July 25, 2015
What creates a mind that can see things anew?
It takes an open mind - a mind willing to see things in a brand new way - in order for these discoveries to take place.
Whether we are delving into the study of the most primitive forms of life, or the most expansive energies in space, our minds must make way for 'truth' that was previously unknown.
The same is true if we are to create a new world, because before we can create something new, we must see things as they truly are.
Attention Creates Reality & John Wheeler's Experiment
A new mind is a fresh mind.
This kind of mind allows us to focus. Quantum physics states that the world doesn't really exist until it is measured. In other words - not until we give something focus will it arise.
A particles' past behavior changes depending on what we 'see.' The world out-there is directly affected by our subconscious mind. This is no longer just a platitude of the flower child generation, but the reality of a quantum universe.
The banality of statements like, "you create whatever you focus on" become alive again in this context.
Australian National University conducted what is known as John Wheeler's Delayed-Choice Thought Experiment to teach what Krishnamurti was trying to articulate.
Alain Aspect explains it very well in this video:
Wheeler's delayed choice experiment is actually a number of thought experiments in quantum physics, all of which were proposed by John Archibald Wheeler.
These experiments were formed to determine whether light somehow 'senses' the experimental apparatus in the double-slit experiment it will travel through and adjusts its behavior accordingly by assuming the appropriate determinate state.
For example, does light exist as neither wave nor particle until an experimenter questions it or gives it attention?
The importance for a new mind is evident when,
If we are constantly obsessed with our story of pain and trauma, then how can we create renewal and peace?
The Double Slit Experiment According to the Padmasambhava
The Tibetans had an interesting way of describing the pulsing world of ever-new materiality and form.
The Padmasambhava, otherwise known as The Tibetan Book of the Dead, describes a process of developing New Mind. It requires transformation for body and mind through mastering six phases, each phase successively creating a 'newer' mind, or a mind less dirtied with the detritus of experience.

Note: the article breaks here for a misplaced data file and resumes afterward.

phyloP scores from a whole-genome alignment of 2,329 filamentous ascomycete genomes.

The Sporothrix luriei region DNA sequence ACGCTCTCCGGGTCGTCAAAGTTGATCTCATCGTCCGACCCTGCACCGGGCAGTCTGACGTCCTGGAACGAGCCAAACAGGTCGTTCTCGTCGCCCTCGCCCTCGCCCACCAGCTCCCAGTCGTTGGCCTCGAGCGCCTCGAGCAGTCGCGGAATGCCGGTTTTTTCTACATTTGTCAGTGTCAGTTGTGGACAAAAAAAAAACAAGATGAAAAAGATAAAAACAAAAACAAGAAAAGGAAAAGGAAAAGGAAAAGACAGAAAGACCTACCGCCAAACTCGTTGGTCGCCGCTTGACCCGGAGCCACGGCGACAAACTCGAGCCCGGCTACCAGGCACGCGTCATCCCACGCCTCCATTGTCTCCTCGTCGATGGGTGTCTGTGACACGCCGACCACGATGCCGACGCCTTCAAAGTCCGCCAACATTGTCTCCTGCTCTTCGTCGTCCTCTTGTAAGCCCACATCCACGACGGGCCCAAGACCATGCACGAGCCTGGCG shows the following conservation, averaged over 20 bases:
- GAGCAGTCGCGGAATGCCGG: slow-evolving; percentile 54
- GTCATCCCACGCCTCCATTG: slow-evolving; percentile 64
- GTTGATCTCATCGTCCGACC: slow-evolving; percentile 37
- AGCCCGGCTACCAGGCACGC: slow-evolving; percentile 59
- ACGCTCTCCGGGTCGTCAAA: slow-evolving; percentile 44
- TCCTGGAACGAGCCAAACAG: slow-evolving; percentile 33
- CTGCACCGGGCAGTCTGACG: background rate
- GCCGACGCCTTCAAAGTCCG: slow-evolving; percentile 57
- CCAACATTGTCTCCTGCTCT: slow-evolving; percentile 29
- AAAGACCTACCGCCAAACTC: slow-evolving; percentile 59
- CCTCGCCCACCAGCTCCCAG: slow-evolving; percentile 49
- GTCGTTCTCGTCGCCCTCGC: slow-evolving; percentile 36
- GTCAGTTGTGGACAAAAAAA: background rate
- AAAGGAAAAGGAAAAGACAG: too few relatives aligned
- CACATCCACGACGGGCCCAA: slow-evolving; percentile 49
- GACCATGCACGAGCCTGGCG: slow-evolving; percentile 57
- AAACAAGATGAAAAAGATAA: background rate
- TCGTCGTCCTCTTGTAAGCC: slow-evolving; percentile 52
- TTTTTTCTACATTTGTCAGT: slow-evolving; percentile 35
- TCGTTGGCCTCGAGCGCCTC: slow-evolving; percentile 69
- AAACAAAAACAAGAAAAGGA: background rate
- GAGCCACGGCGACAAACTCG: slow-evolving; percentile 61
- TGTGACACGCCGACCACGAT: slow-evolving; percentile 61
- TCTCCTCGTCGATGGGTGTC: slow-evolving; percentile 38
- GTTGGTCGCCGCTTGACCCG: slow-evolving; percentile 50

It promulgates a series of meditations called the Bardo-experience, only we do this as we are still alive, and not, as is also practiced in the Tibetan culture, as our consciousness is passing from this body.
When we master all six of these phases successfully, the doors to self-realization and 'Buddahood' or 'sainthood' are opened.
After all, isn't the negative energy that is stored in our nervous system just an old way of seeing the world?
The Tibetan discourse is not the only culture that imagined and described ways to see 'truth' anew, but it does an extremely good job of breaking down our mechanical fixations so that we can make way for fresh consciousness.
The Padmasambhava breaks down this mechanical dissolution into six 'waves' associated with color:
Each wave corresponds to specific organs in the body (the liver, the gallbladder, the kidneys, the heart, etc.), honoring the ways that our consciousness gets stored within these organs and either allows 'new' thought to come through to experience each moment as it truly is in the present moment, or keeps us stuck in an experience tainted by past experience and emotion.
In one of the Padmasambhava's translations it states:
In short, these objects don't exist until we ruminate upon them.
Look around you.
If what you see seems outdated, it might be time to refresh your mind...